When we add the very compelling genetic evidence to the long list of musical affinities among so many Pygmy and Bushmen groups, it is difficult not to conclude, with Rouget, Lomax, and Frisbie, et al., that both traditions might well stem from a common root, dating to a period deep into the Paleolithic, when the ancestors of both may have formed a single band. As such a conclusion strongly suggests, all the many shared stylistic, structural, conceptual, and cultural attributes enumerated above may well have been present in the ancestral model. [my emphasis.]
When we look at the relationships between musical styles and languages in various parts of the world, we see many instances where a language has changed, but a musical style persists, suggesting that music may indeed be far more conservative than language.From "Echoes of Our Forgotten Ancestors," published in The World of Music:
Since the genetic evidence so strongly suggests that both the Biaka Pygmies and !Kung (Ju/’hoansi) Bushmen stem from the same ancient ‘founder’ population, it is not difficult to infer that the almost indistinguishable musical practices of the two groups may well date to at least the time of their divergence from that same population – a period that could, according to the aforementioned genetic research, date to at least 76,000, but possibly as much as 102,000, years ago (Chen et al 2000:1371). Such a conclusion, if corroborated, would totally transform our notion of cultural evolution and the role of tradition in its history
The narrative I have presented above is intended as more than simply history, as it raises questions of some consequence for our understanding of some of the most fundamental aspects of human existence. The notion that we might all be descended from a single band of “modern” humans who once lived in Africa has certainly had an enormous impact, especially on the media and the public, but does not seem, as yet, to have had much influence on students of culture. It should. Among other exciting possibilities, the new paradigm suggests that music—not as I have already argued, one particular style, but music itself—may also stem from a single source – associated with the invention/discovery of certain basic principles of communication/expression, dating from a particular time, stemming from a particular place, somewhere in Africa, between 100,000 and 200,000 years ago.While it's not possible in the present context to get into the detailed analyses of both the note by note structures of particular songs and the Cantometric data representing them, I urge anyone with musical training to study the papers themselves and come to their own conclusions regarding the claims I've been making.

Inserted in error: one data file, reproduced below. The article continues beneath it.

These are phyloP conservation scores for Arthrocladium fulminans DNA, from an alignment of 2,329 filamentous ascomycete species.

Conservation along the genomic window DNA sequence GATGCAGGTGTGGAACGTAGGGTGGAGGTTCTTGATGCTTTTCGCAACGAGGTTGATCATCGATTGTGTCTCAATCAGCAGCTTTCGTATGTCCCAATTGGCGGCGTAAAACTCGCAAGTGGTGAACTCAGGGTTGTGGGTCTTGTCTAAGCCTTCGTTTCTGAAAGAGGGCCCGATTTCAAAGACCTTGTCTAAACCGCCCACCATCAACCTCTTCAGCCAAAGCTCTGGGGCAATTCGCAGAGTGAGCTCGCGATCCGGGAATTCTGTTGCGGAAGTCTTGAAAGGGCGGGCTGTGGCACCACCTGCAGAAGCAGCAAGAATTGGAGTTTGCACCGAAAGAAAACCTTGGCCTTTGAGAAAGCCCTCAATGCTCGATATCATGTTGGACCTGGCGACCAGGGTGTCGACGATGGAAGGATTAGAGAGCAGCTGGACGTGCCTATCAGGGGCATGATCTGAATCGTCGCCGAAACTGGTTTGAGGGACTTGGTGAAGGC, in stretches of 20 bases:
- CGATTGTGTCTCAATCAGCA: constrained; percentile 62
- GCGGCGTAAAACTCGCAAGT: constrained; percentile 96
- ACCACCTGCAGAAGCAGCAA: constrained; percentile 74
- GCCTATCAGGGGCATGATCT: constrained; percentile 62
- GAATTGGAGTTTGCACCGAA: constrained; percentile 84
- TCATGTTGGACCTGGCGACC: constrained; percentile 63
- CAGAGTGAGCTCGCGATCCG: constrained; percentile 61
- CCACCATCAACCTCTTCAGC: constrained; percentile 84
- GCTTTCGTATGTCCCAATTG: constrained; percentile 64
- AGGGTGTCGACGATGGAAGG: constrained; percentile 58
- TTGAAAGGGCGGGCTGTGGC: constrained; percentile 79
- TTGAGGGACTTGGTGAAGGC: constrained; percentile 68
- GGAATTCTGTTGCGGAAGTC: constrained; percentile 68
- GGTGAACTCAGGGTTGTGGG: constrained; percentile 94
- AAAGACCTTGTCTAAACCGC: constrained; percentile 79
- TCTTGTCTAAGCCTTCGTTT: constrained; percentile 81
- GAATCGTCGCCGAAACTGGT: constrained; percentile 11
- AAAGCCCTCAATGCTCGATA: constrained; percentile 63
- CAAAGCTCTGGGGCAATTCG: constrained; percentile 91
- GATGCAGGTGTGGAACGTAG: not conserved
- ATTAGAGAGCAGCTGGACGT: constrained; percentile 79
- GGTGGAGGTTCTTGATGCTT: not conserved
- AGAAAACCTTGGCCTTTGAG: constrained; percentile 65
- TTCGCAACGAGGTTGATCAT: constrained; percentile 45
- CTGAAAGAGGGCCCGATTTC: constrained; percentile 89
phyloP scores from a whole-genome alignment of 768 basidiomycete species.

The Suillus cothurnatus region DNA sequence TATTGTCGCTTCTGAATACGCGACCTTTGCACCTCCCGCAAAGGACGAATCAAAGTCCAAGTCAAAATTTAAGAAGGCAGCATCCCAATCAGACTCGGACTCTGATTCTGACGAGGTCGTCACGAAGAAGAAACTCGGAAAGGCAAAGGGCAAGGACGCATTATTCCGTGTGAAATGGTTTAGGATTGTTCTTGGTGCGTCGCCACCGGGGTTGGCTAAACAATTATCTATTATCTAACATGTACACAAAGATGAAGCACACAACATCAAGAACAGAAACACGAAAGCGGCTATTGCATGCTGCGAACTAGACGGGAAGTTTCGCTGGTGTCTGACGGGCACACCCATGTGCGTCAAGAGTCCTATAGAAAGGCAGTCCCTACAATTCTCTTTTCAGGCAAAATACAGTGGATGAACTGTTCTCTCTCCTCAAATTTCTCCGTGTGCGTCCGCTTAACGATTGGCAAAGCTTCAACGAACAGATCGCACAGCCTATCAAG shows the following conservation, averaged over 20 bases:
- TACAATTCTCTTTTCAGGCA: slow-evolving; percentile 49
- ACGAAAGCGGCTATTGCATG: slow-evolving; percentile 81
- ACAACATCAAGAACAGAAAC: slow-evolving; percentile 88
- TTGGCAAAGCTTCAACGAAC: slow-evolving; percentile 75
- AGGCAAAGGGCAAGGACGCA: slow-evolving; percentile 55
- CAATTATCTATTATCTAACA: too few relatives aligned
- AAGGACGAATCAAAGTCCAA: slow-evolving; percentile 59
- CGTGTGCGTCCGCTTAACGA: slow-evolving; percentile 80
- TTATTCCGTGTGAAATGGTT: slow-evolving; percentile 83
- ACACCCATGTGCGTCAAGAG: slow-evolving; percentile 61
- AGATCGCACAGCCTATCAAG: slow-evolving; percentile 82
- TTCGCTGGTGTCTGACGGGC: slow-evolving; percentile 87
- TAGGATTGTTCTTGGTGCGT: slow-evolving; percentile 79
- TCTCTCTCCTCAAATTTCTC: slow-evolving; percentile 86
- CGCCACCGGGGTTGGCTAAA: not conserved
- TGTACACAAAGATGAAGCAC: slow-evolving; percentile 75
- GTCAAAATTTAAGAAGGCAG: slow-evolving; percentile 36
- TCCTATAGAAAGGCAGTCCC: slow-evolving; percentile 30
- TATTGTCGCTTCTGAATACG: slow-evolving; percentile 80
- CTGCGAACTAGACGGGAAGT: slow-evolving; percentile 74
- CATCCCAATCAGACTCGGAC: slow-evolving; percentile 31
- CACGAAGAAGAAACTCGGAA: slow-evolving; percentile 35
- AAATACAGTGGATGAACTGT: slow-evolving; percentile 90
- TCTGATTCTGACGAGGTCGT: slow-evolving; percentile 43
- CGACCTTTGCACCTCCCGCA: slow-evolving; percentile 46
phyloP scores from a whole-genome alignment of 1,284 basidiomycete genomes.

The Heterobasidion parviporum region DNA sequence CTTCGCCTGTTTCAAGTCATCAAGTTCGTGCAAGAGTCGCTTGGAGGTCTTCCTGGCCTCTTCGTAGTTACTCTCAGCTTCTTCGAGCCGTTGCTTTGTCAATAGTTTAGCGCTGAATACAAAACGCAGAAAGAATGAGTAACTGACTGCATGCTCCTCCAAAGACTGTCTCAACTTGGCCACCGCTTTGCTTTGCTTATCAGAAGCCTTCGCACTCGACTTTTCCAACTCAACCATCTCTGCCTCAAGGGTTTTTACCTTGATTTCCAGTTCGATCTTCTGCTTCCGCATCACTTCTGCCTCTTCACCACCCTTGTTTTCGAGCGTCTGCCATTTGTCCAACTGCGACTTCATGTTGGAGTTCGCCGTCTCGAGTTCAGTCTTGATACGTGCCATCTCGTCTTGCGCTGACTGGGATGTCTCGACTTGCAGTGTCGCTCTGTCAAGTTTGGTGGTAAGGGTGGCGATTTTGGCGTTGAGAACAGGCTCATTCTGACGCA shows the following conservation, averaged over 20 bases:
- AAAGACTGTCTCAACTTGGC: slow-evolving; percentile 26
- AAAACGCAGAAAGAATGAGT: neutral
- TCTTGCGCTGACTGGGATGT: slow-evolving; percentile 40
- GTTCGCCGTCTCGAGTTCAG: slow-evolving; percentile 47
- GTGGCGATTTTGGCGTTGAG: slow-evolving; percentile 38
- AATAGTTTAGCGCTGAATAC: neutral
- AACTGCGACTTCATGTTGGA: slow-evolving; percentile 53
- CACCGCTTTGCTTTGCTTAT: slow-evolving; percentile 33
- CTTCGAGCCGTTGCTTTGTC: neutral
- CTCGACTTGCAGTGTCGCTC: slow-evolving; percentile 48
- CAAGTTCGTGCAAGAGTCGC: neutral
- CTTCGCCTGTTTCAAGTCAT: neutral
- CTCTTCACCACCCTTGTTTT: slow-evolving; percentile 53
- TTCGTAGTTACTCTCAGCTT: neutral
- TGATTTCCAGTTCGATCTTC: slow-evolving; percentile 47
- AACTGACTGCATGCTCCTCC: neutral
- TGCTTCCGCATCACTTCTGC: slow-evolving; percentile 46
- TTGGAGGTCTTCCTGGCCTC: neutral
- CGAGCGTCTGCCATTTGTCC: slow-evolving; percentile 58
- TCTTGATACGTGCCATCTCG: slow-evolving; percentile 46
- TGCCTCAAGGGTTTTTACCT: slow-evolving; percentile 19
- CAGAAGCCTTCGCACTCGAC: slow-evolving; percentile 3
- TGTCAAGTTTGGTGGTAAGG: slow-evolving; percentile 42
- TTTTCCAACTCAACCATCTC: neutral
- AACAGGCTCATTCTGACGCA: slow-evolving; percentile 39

In addition to the many purely musical relationships, there are also compelling ethnographic relationships, very difficult to explain on any other basis than a common cultural heritage. An especially compelling example is the transmission of songs via dreams or during trance. From "Concept, Style and Structure . . . ":